Yair Rodriguez says it’s ‘a dream come true’ to see so many Mexican fighters on the cusp of UFC gold
The evolution of mixed martial arts has spread the sport to every corner of the globe, and Mexico is poised for a breakthrough year. Yair Rodriguez could cement his status as the second-best UFC pay-per-view champion in the country by defeating Josh Emmett at UFC 284. The two will fight in the co-main event on Saturday for the interim featherweight crown.
Brandon Moreno became the first Mexican champion in the UFC when he defeated Deiveson Figueiredo for the flyweight title in June 2021. Moreno’s success revitalized the Mexican MMA scene, laying a new foundation tied to the country’s rich boxing history. Moreno recently regained the flyweight title from Figueiredo at UFC 283. Rodriguez draws strength from his close friend Moreno, who hopes to join him at the champion table, albeit with the stipulation of an interim title challenge.
“I’m very inspired,” Rodriguez told CBS Sports. “I have seen him go through some really difficult moments in his career and life. I’m sure he deserves it 100%. there one day. You have to keep dreaming and believing that you can do it and eventually everything will happen.”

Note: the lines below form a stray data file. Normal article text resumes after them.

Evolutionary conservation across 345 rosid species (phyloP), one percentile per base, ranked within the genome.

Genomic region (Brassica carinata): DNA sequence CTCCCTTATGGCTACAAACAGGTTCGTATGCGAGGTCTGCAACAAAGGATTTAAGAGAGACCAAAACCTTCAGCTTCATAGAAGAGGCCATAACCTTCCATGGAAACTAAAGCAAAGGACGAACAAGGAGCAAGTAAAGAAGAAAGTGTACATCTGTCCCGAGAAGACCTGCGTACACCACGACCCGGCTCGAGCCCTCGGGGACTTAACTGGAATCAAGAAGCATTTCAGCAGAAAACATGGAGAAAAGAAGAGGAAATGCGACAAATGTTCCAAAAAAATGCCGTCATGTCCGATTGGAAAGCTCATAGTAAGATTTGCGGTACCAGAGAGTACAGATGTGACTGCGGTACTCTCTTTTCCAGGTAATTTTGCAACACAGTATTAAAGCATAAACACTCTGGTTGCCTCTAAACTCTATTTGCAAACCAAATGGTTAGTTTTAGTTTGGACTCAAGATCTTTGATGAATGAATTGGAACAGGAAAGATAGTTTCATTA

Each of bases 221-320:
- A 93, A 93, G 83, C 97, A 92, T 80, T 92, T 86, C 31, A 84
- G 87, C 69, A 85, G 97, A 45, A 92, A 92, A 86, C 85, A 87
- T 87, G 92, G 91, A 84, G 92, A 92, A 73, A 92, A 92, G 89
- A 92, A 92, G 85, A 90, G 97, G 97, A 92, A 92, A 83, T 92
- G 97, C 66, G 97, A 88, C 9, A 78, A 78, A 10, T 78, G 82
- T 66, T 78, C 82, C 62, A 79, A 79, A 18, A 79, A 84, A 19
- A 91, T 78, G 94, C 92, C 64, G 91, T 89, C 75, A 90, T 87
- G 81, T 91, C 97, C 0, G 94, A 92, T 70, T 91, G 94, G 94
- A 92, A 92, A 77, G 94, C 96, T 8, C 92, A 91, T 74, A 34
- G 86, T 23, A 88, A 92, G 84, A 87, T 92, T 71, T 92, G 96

Read the full interview with Yair Rodriguez below.
Moreno is heading into what could be a big year for fighters representing Mexico. Rodriguez and Alexa Grasso intends to fight for the UFC title. Meanwhile, Irene Aldana is on the verge of fighting for the women’s bantamweight title. In addition, the next contender for the Moreno title is likely to be the Mexican Alexandre Pantoja. There is a possibility that by the end of 2023 Mexico will be able to quadruple the number of world champions.
“It will be like a dream come true. It’s good to think about it,” Rodriguez said. “I picture myself with a belt and my friends with belts. Yesterday I saw a post that said, “Who would have thought these four would be champions in 2023″ that talked about Islam Makhachev, Brandon Moreno and other fighters. chances for us four fighters to become champions? I think they are really high. I’ll be ready for it.”
Rodriguez’s desire to see his countrymen and women succeed is at the heart of Mexico’s proud and, according to Rodriguez, sometimes intense sports culture.
“We have a lot of love. It’s like a toxic relationship,” Rodriguez said with a laugh. “A lot of hate, but also a lot of love. People love their athletes so much. When they perform poorly and people know that they can do better, they get angry because they know the abilities and capabilities of our athletes. . Whenever they fail at something, they get angry. But when they do well, they express it.”